Jamaine Clemmons, ATI Team lead at FRCE, agreed the demonstration proved successful.
“Many on-site demos give you an opportunity to get hands-on experience with a technology, compare it to your use case, as well as look for additional opportunities to test it out on,” Clemmons explained. “The vendor was able to demo their capability for the stakeholders to detect corrosion under paint on a few panels that were pre-corroded and painted over to various thicknesses.
“Understanding that this was the main capability of the technology, we wanted to take the opportunity to test it out on various primers, top coats, and thicknesses for multiple platforms to better evaluate the system and look for opportunities for refinement and expansion with the utilization of the tool. That’s the beauty of developing, maturing, advancing, and refining a technology,” Clemmons continued. “My team is currently in the process of gathering feedback from all the stakeholders in attendance and providing that feedback to the company for potential further development and expansion into other coatings.”
Robert “Yogi” Kestler, lead engineer with the ATI Team, said he has been working with Grey Gecko to provide technical support and guidance for development of the GRIT system in order to address sustainment requirements and needs at FRCE.
“The demonstration was a success in my opinion, because it allowed us to see how far Grey Gecko had advanced their GRIT system,” Kestler noted. “There are applications where a device like the GRIT may be useful to the fleet. Corrosion is the top problem we see for sustaining our weapon systems; we spend billions of dollars on corrosion issues each year, and we are looking for tools and technologies to reduce its impact.”
While organized by the F-35 program, the GRIT demonstration fell right in line with the ATI Team’s mission of developing solutions for the multiple aircraft supported by FRCE, Clemmons said.
“We want to focus on technology across the entire technology readiness level spectrum; therefore, we can identify quick wins to implement within a maintenance, repair and overhaul environment, while also being forward-leaning into the next generation of technology for fifth-generation and beyond aircraft.”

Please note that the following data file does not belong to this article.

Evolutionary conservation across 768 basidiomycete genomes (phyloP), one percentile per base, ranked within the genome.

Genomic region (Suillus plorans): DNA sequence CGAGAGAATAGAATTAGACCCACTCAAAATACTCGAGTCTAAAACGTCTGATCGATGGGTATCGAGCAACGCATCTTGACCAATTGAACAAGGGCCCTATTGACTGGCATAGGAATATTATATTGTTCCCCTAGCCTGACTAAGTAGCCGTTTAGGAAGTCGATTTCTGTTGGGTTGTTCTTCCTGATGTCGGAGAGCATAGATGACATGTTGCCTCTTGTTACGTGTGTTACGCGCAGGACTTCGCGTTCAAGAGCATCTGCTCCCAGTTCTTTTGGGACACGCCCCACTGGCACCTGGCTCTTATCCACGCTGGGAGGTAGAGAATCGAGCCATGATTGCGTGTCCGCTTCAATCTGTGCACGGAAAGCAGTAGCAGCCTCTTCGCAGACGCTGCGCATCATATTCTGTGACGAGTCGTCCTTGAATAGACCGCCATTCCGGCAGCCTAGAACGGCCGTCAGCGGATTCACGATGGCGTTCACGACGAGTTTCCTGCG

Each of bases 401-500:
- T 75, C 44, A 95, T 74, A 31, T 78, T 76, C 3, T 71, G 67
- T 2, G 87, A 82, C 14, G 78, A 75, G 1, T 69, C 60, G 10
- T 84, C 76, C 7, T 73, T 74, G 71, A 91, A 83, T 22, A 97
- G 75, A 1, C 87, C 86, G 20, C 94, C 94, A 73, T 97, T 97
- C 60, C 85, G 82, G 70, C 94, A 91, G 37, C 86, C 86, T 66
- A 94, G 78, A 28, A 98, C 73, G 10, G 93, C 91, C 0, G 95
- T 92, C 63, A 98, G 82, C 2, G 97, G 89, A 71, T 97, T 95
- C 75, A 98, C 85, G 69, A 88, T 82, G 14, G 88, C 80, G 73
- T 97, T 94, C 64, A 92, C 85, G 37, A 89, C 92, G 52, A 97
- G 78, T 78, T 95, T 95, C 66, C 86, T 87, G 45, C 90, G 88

Hosting product and technology demonstrations presents a win-win situation for both the depot and industry partners, Kestler added.
“Demonstrations benefit both the fleet readiness center and the companies,” he explained. “They allow us to evaluate the potential of the technology and we have an opportunity to provide input to companies for potential improvements and design changes for prospective applications.”
Crisp said having the F-35 maintenance trainer airframe, which arrived at FRCE in March, helped make the GRIT demo a possibility.
“We as the F-35 depot team at Cherry Point hope to keep hosting and engaging in similar events to evaluate new technology and how we can integrate it into the fleet and depot environments to reduce time to repair, program sustainment costs, and increase the availability of aircraft in the fleet,” he said. “This is our first demo event using the newly acquired F-35 maintenance/test trainer airframe, but we have several others already scheduled and others in discussion for planning in the future. We are excited to have this asset at our disposal and what we can do with it to pour value back into the sustainment of the F-35 program.”
FRCE is North Carolina's largest maintenance, repair, overhaul and technical services provider, with more than 4,000 civilian, military and contract workers. Its annual revenue exceeds $1 billion. The depot provides service to the fleet while functioning as an integral part of the greater U.S. Navy; Naval Air Systems Command; and Commander, Fleet Readiness Centers.